FIG. 2B illustrates the change in the silicon semiconductor channel 103 following the steps recited relative to FIG. 2A with the exception that the background environment is Nitrogen instead of air as was the case relative to FIG. 2A. In this case the silicon semiconductor channel current increased by a factor of 97 instead of 65 and the decay over time was less. The explanation for this is still under investigation.
FIG. 2C illustrates measurements taken in the CHEMFET mode wherein the NFET is biased ON and the PFET is biased OFF. In this case, the NFET channel current increases only about 2.5% during ethanol analyte delivery. This change may be accounted for realizing that the polar nature of the ethanol analyte weakly interacts with the organic semiconductor P-type channel and induces accumulation of electrons in the silicon semiconductor N-type channel.
FIG. 2D illustrates the silicon semiconductor drain/source current (IDS) in the organic thin film transistor (TFT) based sensing mode. In this mode, the silicon NFET is biased such that its VDrain and VSounce are equal to zero volts and the organic PFET is biased ON. Upon ethanol analyte delivery, a measurement of the organic semiconductor channel current reveals that the current appreciably decreases by a factor of approximately two to one.
For measuring the absolute sensitivity of the device in the chemical memory mode, a second measurement set-up was used. A probe station which can be pumped down to less than 10−4 torr is connected with two high precision needle valves that can control the flow rate of any gas. Ethanol source is connected to one valve and the second valve is used to bleed in diluting gas (nitrogen or normal moist air) to further dilute the ethanol mixture. Gases are bled in at less than 10−4 torr pressure to reach 450 torr and the partial pressures are chosen to reach at a desired ppm/ppb level of ethanol. Before any measurements, the device is left to equilibrate with the ambient. First, the effect of both nitrogen and air diluting gases, treating each as analytes themselves, was measured in the Chemical Memory Mode. Subsequently, measurements with ethanol and diluting gas mixture were conducted. The measurements in diluting gas were subtracted from those of the ethanol mixed with the diluting gas to calculate the actual ethanol response. It was found that when Nitrogen is used as a diluting gas, the Minimum Detection Limit (MDL) of ethanol is 50 ppb, curves 301 in FIG. 3A). For statistical reliability, measurements in each kind of ambients were done for five times on the same device. These multiple measurements in ethanol mixed in Nitrogen and Nitrogen alone are plotted together as bands 303 and 304 respectively. It is evident in FIG. 3B that each measurement in the ethanol mix is widely separated from each measurement in Nitrogen. Although most of the literature available on sensitivity measurements describe measurements in controlled ambient such as nitrogen, dry air etc., it is important to know the effect of moisture present in air on the sensor performance. Thus, normal room air at 42% relative humidity is used as a diluting gas as well and the same measurements as described in above paragraph were repeated. The MDL of ethanol when mixed with air is 30 ppm. To further improve the MDL, receptors may be used to increase sensitivity.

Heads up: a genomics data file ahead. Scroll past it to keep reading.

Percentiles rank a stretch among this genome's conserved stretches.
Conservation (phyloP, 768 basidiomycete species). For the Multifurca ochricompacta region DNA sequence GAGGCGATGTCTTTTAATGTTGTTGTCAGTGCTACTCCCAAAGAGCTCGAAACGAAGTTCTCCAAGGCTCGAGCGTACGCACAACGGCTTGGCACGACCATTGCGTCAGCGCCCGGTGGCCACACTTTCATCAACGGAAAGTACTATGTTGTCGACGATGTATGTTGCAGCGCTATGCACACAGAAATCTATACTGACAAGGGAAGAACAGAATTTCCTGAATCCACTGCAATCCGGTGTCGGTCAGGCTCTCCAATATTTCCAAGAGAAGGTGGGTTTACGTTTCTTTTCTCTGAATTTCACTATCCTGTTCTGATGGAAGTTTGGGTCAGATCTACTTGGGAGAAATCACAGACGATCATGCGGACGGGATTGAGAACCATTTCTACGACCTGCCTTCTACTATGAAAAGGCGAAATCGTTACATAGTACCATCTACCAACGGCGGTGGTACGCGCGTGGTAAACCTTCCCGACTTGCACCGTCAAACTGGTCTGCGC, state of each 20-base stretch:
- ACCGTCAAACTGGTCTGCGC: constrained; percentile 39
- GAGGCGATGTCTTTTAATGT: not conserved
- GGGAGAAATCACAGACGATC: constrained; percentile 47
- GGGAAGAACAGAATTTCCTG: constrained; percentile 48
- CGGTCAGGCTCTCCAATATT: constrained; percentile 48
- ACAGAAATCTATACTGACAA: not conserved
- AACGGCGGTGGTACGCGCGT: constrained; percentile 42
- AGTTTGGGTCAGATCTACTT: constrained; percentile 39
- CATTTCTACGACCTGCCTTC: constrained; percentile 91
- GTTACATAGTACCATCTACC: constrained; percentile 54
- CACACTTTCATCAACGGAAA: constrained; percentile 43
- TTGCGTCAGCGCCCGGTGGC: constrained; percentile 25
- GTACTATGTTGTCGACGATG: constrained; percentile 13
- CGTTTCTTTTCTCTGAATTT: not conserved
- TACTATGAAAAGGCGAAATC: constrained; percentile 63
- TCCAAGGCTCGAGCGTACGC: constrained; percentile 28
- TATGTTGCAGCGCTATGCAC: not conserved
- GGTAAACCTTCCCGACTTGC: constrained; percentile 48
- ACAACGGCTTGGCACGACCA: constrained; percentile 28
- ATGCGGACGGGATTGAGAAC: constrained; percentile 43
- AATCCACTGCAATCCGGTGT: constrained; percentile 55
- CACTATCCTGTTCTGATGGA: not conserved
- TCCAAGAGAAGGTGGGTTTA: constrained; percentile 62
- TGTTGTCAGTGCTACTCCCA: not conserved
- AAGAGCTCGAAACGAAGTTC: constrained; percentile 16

FIG. 4 shows a pictorial sequence illustrating the theory of operation of the composite 4 terminal organic/silicon field effect device according to embodiments of the present invention. The operation was determined from analysis of the CM mode, CHEMFET mode, and the organic TFT based sensor mode. For simplicity the silicon semiconductor channel is not outlined. In frame (a), pentacene grains 401 of the organic semiconductor channel are shown deposited on the common SiO2 gate region over the silicon semiconductor channel 403. In frame (b), analyte is delivered to the organic semiconductor channel wherein the interaction between the analyte and the organic semiconductor channel is dependent on whether the PFET is biased ON or OFF. When the PFET is biased ON, holes in the P-channel are electrostatically coupled with the electrons 403 in the silicon semiconductor N-channel (not outlined). The dipoles present in the analyte bind some free holes in the organic semiconductor material 401 through columbic forces forming and exemplary bound hole 404. This binding between holes and analyte dipoles reduces coupling between holes and electrons in both the silicon semiconductor and the organic semiconductor channels and some electrons (e.g., exemplary electron 406 leave the silicon semiconductor channel as shown in frame (c). As soon as the analyte delivery ends, analyte molecules evaporate to the ambient because of weak coupling between polar analyte (alcohol) and non-polar organic layer (pentacene) leaving most of the holes in the deep traps. These trapped holes 407 again induce electrons (e.g., exemplary electron 406) into silicon semiconductor channel. These trapped holes, which were not present during the silicon channel current measurement before analyte delivery, induce additional electrons in the channel and increase the current after analyte delivery during the CM mode.